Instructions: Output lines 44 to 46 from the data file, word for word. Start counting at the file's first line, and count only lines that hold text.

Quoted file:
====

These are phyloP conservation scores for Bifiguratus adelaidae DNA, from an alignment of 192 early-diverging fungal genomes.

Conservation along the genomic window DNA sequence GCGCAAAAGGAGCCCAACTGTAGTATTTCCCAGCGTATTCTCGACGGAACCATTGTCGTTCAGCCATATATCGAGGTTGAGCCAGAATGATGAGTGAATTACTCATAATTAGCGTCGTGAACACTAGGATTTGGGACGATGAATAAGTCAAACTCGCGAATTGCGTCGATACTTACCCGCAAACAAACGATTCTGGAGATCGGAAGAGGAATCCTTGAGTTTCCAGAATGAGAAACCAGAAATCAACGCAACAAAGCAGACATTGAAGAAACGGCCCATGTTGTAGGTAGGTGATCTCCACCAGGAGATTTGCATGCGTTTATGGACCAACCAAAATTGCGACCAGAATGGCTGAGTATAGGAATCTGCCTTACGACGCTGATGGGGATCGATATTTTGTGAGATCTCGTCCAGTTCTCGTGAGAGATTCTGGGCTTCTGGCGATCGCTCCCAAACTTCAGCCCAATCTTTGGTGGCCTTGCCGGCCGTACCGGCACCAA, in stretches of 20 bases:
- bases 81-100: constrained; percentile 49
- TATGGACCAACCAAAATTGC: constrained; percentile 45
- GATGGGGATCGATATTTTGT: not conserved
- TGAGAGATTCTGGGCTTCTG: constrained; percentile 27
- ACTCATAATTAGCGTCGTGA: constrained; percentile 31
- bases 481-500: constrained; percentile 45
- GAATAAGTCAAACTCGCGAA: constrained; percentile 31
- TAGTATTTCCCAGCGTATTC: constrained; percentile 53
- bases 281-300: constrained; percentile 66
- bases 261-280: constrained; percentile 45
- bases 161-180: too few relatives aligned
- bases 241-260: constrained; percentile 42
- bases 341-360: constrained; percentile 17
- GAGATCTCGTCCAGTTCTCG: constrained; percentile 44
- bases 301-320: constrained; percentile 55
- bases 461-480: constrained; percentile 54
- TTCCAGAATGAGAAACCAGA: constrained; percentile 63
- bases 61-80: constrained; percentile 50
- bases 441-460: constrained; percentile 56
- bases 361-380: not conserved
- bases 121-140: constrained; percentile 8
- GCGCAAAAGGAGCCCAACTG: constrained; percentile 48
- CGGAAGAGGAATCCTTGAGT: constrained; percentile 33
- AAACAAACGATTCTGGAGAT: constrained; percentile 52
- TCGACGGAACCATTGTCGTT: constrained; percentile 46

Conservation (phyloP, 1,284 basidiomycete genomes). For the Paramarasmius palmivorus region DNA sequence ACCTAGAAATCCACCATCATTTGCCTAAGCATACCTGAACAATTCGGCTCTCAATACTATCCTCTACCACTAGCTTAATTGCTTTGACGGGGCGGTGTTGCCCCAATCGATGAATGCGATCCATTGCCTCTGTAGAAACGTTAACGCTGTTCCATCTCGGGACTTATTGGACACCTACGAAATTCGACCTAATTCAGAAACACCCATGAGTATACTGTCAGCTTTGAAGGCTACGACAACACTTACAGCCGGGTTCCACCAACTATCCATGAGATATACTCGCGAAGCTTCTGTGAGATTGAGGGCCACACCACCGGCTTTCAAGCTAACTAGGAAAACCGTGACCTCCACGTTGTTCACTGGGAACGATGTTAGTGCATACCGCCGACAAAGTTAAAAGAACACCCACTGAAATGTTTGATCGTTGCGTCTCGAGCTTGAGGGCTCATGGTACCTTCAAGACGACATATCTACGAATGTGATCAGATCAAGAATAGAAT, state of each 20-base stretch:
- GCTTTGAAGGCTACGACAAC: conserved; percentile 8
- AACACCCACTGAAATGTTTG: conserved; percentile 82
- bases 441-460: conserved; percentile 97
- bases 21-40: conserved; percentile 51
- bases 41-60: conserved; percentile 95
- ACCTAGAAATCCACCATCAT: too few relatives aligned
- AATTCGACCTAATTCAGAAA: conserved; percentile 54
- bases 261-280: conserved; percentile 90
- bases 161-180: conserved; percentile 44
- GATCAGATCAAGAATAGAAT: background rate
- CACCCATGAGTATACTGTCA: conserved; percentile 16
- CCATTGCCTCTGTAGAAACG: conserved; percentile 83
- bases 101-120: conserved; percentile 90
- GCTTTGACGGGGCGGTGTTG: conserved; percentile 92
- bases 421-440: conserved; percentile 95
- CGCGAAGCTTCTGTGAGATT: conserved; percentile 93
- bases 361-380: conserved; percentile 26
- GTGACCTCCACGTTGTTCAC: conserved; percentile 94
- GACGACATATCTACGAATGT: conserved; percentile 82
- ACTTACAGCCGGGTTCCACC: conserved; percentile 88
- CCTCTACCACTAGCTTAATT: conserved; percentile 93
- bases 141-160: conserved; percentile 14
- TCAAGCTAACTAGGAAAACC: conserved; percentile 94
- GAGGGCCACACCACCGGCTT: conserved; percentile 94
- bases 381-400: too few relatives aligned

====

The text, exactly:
- CGCGAAGCTTCTGTGAGATT: conserved; percentile 93
- bases 361-380: conserved; percentile 26
- GTGACCTCCACGTTGTTCAC: conserved; percentile 94